Transmission distance depends on many factors including terrain, type and thickness of vegetation, antennae type and elevation, camera type, reflective or blocking structures and objects, cable and other impedance sources and RF interference. The maximum transmission distance of an X80 is 13 miles and for the X7D it’s 2 miles. Orion cameras can transmit 26 miles or more. Check out the BuckEye Cam website for more info.
We were unable to find any “real world” information on the Internet so we have taken our X7D, X80 and Orion cameras out for field surveys. Basically we walk away from the base station until we lose communication with the base. Using a topo app and the GPS in a smart phone, we store a waypoint (a red dot for the X7D and a red square for the X80) indicating where we lost the signal. Then we head clockwise almost tangentially to the base but a little towards it until we get a good signal again. Here, we store another waypoint (a green dot or square). Then we head tangentially but angling a bit away from the base until we lose the signal and mark another red dot or square. We repeat this sequence over and over as we go clockwise around the base station. In the end, we have a 360 degree map of the transmission distance for that situation.
Since so many factors affect transmission distance and every installation is unique, these surveys should not be viewed as a comprehensive assessment of the performance capabilities of the systems. They involve many of the “worst case” of the variables mentioned above; limiting terrain, thick vegetation, pine trees, and the most basic antennae mounted at ground level. In time, we hope to supplement this information with representations of the upper end of the performance scale.
Here is a survey in the same location with an X7D and an X80 with a PC base, all with standard antennae. Where terrain is the limiting factor, like to the east, the X80 still reaches out a bit farther than the X7D. But where there is no terrain blocking the base, like to the south, the X80 greatly increases the transmission distance. We were getting a strong pretty strong signal to the south but it dropped off sharply as we went over the rise. So the X80 would have transmitted a good bit farther to the south, but terrain blocked it.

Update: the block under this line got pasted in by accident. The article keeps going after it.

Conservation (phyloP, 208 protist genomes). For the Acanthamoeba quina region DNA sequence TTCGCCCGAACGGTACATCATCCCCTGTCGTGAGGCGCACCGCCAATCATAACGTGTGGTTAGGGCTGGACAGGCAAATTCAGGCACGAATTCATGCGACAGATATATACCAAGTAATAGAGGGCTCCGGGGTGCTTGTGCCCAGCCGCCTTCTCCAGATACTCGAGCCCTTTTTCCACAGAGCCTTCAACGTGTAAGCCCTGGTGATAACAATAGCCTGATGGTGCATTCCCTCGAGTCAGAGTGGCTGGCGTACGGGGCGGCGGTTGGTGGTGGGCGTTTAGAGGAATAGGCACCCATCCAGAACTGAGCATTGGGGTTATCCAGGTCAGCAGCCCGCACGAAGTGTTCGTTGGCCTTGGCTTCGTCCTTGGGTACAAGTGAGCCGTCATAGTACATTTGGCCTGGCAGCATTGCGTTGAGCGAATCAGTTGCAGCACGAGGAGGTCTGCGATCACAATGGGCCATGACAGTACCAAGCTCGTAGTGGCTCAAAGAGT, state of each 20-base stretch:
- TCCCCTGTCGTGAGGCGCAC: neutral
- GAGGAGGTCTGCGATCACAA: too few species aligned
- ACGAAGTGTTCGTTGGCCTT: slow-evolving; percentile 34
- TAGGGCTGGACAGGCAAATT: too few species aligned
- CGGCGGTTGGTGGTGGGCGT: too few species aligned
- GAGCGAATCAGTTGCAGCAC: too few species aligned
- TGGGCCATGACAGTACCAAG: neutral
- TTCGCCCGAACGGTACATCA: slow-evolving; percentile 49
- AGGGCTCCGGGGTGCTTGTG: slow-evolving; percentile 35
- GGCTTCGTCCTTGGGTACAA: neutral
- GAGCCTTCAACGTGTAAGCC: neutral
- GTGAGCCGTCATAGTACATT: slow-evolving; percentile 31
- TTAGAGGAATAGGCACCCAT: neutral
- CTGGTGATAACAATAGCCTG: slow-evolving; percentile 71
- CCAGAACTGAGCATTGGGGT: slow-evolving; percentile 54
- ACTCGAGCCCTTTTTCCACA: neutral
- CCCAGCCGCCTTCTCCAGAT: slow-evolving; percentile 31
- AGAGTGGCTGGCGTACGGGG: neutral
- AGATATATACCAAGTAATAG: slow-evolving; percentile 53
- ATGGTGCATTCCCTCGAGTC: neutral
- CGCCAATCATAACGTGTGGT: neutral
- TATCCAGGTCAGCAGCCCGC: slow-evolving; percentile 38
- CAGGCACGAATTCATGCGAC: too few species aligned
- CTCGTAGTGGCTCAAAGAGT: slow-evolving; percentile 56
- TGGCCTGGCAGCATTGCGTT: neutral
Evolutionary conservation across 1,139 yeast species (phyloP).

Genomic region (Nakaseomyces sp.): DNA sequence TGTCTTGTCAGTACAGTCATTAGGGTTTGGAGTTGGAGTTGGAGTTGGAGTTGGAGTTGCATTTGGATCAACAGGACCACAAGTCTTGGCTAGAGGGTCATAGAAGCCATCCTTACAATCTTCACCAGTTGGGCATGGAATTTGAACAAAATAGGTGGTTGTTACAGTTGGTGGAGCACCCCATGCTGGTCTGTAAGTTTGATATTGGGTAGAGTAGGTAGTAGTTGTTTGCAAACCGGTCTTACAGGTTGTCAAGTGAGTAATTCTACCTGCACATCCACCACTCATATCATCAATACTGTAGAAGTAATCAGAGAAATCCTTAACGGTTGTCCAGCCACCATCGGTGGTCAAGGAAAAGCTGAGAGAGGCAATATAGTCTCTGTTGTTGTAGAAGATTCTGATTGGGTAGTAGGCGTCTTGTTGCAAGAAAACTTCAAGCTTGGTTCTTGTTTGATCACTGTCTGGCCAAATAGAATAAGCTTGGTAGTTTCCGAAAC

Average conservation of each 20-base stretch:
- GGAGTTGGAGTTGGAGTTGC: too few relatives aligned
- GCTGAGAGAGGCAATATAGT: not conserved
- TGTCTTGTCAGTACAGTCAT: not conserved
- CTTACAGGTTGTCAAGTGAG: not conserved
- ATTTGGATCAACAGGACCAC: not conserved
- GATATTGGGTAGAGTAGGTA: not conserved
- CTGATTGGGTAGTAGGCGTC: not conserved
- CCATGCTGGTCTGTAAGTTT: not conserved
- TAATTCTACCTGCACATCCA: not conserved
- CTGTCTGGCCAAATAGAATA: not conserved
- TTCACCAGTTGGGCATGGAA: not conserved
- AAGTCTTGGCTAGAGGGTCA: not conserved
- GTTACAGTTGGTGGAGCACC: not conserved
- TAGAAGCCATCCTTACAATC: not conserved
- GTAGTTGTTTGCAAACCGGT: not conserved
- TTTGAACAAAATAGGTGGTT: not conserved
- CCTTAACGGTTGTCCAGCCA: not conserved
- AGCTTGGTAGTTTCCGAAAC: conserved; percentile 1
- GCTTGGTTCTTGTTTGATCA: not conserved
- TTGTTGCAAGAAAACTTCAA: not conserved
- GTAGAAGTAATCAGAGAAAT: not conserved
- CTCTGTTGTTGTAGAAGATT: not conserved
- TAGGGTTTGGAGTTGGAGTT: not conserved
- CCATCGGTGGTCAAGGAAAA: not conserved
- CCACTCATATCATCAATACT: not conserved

So it seems that the X80 can significantly increase transmission distance over the X7D, but it cannot perform miracles by transmitting through the earth. We will learn more as we do more surveys with the X80 where we have done surveys with the X7D.
The next survey involved mostly flat terrain, but thick and various vegetation mixed with open fields. As you can see, we got from 0.2 to 0.4 miles (1,000 to 2,000 feet) transmission distance with an X7D and PC base with standard antennae. Unfortunately, we could not access the property to the north and could not test the limits in that direction. Topographical features and vegetation have a significant effect. These were taken with full fall foliage so it will be interesting to see if the results change without leaves. Notice how the transmission distance increases in the image to the left in the NE direction and in the next image to the South. In both cases, open fields between the base and the camera allow the signal to reach out.
The next images are from the same site, but with a ground-based Orion Cell Base antenna and camera with standard ground-based mini-yagi antennae on the left and an ground-based X7D and PC base on the right. On the Orion image, color corresponds to signal strength with black squares showing no signal. The Orion set-up reaches out farther than the X7D.
Here is a good site with instructions on using your cell phone to measure cellular signal strength. This can be handy when trying to find the best place to locate a CellBase antenna. Remember that the measured signal strength will be relative; it will not necessarily be the same as the signal received by a CellBase. But the best place for a cell phone signal will be the best place for a cell base antenna.